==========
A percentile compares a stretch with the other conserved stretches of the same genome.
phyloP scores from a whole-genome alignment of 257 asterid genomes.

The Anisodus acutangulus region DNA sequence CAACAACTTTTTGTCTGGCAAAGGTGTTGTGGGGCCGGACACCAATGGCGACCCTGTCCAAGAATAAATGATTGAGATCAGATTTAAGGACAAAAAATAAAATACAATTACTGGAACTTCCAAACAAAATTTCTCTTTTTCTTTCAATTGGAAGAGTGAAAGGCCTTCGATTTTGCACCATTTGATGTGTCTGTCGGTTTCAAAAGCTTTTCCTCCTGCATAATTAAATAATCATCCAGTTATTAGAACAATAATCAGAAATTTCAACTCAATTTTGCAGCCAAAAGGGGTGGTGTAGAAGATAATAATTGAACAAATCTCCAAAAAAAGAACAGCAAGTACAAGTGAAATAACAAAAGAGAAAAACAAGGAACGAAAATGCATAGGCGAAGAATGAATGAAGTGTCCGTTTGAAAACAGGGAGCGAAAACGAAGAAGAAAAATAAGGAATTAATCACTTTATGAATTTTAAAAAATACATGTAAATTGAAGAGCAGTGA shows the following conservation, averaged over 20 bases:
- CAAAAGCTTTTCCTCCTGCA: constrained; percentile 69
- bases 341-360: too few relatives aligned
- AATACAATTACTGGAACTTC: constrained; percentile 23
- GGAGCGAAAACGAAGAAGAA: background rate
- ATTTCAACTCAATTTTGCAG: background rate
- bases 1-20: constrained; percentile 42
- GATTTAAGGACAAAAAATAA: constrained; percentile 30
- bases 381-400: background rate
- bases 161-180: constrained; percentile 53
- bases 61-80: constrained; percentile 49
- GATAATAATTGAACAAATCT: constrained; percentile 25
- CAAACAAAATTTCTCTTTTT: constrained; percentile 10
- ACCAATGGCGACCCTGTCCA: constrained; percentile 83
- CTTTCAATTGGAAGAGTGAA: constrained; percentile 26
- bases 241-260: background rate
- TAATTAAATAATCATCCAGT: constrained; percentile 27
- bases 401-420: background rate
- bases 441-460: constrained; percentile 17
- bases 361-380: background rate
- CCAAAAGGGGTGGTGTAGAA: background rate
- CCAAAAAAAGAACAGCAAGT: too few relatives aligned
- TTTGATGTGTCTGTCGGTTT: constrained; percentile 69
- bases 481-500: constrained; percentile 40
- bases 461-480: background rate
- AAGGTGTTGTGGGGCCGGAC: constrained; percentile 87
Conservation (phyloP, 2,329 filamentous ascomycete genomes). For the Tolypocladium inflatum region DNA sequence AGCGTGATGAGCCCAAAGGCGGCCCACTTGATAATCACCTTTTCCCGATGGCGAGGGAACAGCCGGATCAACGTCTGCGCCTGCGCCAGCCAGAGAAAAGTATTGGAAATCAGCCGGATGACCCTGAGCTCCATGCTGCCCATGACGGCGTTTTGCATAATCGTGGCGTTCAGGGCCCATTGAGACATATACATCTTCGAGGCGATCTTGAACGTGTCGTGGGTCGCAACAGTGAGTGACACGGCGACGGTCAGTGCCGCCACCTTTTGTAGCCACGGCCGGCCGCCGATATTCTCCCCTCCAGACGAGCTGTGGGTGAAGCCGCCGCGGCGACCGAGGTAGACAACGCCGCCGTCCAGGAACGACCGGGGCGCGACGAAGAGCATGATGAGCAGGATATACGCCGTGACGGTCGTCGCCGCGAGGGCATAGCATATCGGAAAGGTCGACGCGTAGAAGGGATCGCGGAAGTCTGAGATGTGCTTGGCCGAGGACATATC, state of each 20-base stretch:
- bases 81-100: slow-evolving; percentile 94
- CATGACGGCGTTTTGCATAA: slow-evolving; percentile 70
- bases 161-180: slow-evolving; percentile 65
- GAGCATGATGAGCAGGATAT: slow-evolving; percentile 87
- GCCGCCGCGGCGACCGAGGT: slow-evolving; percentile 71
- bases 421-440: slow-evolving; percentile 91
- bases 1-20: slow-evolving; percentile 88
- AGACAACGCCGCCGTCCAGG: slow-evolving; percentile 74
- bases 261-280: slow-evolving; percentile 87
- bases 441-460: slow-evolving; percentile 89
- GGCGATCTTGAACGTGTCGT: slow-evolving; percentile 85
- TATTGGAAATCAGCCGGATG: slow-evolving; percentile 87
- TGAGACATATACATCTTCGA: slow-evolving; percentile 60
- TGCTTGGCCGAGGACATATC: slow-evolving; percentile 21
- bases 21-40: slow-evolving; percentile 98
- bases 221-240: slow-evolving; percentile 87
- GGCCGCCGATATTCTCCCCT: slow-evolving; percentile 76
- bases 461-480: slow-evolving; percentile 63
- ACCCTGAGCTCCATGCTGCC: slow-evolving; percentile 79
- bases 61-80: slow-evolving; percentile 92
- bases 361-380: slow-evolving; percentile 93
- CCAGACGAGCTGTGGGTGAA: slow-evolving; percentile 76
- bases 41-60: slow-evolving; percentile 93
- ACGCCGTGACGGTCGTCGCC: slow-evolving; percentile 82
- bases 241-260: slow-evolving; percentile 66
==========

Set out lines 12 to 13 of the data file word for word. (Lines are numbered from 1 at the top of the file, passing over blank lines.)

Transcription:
- bases 161-180: constrained; percentile 53
- bases 61-80: constrained; percentile 49